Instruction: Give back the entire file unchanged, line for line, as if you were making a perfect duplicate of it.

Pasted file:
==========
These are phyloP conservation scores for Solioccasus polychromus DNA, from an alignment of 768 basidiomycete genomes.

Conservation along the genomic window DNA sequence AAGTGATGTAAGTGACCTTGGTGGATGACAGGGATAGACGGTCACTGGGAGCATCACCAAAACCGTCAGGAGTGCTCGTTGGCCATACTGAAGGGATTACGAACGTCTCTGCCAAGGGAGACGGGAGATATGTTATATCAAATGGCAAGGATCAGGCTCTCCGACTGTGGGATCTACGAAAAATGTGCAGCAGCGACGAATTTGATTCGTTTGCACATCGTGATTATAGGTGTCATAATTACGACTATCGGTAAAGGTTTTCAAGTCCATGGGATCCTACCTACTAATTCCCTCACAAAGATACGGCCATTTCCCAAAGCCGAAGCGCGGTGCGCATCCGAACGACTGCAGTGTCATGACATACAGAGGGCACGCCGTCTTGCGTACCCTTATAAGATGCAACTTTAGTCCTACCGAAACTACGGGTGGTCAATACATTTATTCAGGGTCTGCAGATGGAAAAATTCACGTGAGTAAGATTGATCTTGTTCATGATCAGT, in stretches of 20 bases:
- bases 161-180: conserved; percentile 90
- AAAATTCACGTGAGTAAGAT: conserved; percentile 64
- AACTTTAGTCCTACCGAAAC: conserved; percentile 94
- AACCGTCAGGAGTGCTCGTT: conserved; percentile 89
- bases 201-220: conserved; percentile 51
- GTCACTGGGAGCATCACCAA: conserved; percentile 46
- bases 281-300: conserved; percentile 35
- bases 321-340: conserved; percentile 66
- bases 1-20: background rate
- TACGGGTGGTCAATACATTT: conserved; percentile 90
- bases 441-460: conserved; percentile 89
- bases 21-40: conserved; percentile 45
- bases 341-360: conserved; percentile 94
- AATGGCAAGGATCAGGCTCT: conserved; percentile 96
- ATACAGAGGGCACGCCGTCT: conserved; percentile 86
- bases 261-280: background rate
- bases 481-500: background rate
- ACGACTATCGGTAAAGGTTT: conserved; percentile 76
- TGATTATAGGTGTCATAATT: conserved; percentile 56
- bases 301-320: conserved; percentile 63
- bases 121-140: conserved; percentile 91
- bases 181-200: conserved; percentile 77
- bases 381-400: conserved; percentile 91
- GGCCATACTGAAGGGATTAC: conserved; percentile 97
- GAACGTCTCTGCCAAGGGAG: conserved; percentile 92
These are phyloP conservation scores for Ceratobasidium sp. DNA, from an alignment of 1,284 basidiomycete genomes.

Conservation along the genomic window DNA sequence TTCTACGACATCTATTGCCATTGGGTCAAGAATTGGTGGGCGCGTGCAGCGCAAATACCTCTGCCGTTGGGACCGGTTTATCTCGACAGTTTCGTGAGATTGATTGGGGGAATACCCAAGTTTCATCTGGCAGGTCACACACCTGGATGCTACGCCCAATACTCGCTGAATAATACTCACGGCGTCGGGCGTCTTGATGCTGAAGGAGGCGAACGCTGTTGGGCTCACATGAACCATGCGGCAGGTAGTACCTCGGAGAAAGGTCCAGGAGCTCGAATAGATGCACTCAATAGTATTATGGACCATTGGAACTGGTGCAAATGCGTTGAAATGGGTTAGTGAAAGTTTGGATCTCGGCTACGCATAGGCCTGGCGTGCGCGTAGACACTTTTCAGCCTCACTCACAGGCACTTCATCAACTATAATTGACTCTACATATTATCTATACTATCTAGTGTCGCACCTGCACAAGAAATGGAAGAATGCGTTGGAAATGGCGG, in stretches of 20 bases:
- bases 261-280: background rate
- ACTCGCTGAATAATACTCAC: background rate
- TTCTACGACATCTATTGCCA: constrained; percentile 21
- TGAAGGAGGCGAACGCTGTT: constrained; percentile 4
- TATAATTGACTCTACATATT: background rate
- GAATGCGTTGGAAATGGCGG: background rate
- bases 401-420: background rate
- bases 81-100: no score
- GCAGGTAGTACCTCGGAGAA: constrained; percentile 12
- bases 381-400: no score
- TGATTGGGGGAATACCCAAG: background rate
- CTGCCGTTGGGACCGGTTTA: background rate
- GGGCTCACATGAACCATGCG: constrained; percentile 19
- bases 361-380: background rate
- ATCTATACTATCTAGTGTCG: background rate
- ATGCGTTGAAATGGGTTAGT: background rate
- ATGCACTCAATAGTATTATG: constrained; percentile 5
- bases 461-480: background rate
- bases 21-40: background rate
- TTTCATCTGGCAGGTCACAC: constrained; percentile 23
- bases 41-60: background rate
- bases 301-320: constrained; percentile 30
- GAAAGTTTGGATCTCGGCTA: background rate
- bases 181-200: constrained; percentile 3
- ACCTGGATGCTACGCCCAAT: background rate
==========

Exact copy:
These are phyloP conservation scores for Solioccasus polychromus DNA, from an alignment of 768 basidiomycete genomes.

Conservation along the genomic window DNA sequence AAGTGATGTAAGTGACCTTGGTGGATGACAGGGATAGACGGTCACTGGGAGCATCACCAAAACCGTCAGGAGTGCTCGTTGGCCATACTGAAGGGATTACGAACGTCTCTGCCAAGGGAGACGGGAGATATGTTATATCAAATGGCAAGGATCAGGCTCTCCGACTGTGGGATCTACGAAAAATGTGCAGCAGCGACGAATTTGATTCGTTTGCACATCGTGATTATAGGTGTCATAATTACGACTATCGGTAAAGGTTTTCAAGTCCATGGGATCCTACCTACTAATTCCCTCACAAAGATACGGCCATTTCCCAAAGCCGAAGCGCGGTGCGCATCCGAACGACTGCAGTGTCATGACATACAGAGGGCACGCCGTCTTGCGTACCCTTATAAGATGCAACTTTAGTCCTACCGAAACTACGGGTGGTCAATACATTTATTCAGGGTCTGCAGATGGAAAAATTCACGTGAGTAAGATTGATCTTGTTCATGATCAGT, in stretches of 20 bases:
- bases 161-180: conserved; percentile 90
- AAAATTCACGTGAGTAAGAT: conserved; percentile 64
- AACTTTAGTCCTACCGAAAC: conserved; percentile 94
- AACCGTCAGGAGTGCTCGTT: conserved; percentile 89
- bases 201-220: conserved; percentile 51
- GTCACTGGGAGCATCACCAA: conserved; percentile 46
- bases 281-300: conserved; percentile 35
- bases 321-340: conserved; percentile 66
- bases 1-20: background rate
- TACGGGTGGTCAATACATTT: conserved; percentile 90
- bases 441-460: conserved; percentile 89
- bases 21-40: conserved; percentile 45
- bases 341-360: conserved; percentile 94
- AATGGCAAGGATCAGGCTCT: conserved; percentile 96
- ATACAGAGGGCACGCCGTCT: conserved; percentile 86
- bases 261-280: background rate
- bases 481-500: background rate
- ACGACTATCGGTAAAGGTTT: conserved; percentile 76
- TGATTATAGGTGTCATAATT: conserved; percentile 56
- bases 301-320: conserved; percentile 63
- bases 121-140: conserved; percentile 91
- bases 181-200: conserved; percentile 77
- bases 381-400: conserved; percentile 91
- GGCCATACTGAAGGGATTAC: conserved; percentile 97
- GAACGTCTCTGCCAAGGGAG: conserved; percentile 92
These are phyloP conservation scores for Ceratobasidium sp. DNA, from an alignment of 1,284 basidiomycete genomes.

Conservation along the genomic window DNA sequence TTCTACGACATCTATTGCCATTGGGTCAAGAATTGGTGGGCGCGTGCAGCGCAAATACCTCTGCCGTTGGGACCGGTTTATCTCGACAGTTTCGTGAGATTGATTGGGGGAATACCCAAGTTTCATCTGGCAGGTCACACACCTGGATGCTACGCCCAATACTCGCTGAATAATACTCACGGCGTCGGGCGTCTTGATGCTGAAGGAGGCGAACGCTGTTGGGCTCACATGAACCATGCGGCAGGTAGTACCTCGGAGAAAGGTCCAGGAGCTCGAATAGATGCACTCAATAGTATTATGGACCATTGGAACTGGTGCAAATGCGTTGAAATGGGTTAGTGAAAGTTTGGATCTCGGCTACGCATAGGCCTGGCGTGCGCGTAGACACTTTTCAGCCTCACTCACAGGCACTTCATCAACTATAATTGACTCTACATATTATCTATACTATCTAGTGTCGCACCTGCACAAGAAATGGAAGAATGCGTTGGAAATGGCGG, in stretches of 20 bases:
- bases 261-280: background rate
- ACTCGCTGAATAATACTCAC: background rate
- TTCTACGACATCTATTGCCA: constrained; percentile 21
- TGAAGGAGGCGAACGCTGTT: constrained; percentile 4
- TATAATTGACTCTACATATT: background rate
- GAATGCGTTGGAAATGGCGG: background rate
- bases 401-420: background rate
- bases 81-100: no score
- GCAGGTAGTACCTCGGAGAA: constrained; percentile 12
- bases 381-400: no score
- TGATTGGGGGAATACCCAAG: background rate
- CTGCCGTTGGGACCGGTTTA: background rate
- GGGCTCACATGAACCATGCG: constrained; percentile 19
- bases 361-380: background rate
- ATCTATACTATCTAGTGTCG: background rate
- ATGCGTTGAAATGGGTTAGT: background rate
- ATGCACTCAATAGTATTATG: constrained; percentile 5
- bases 461-480: background rate
- bases 21-40: background rate
- TTTCATCTGGCAGGTCACAC: constrained; percentile 23
- bases 41-60: background rate
- bases 301-320: constrained; percentile 30
- GAAAGTTTGGATCTCGGCTA: background rate
- bases 181-200: constrained; percentile 3
- ACCTGGATGCTACGCCCAAT: background rate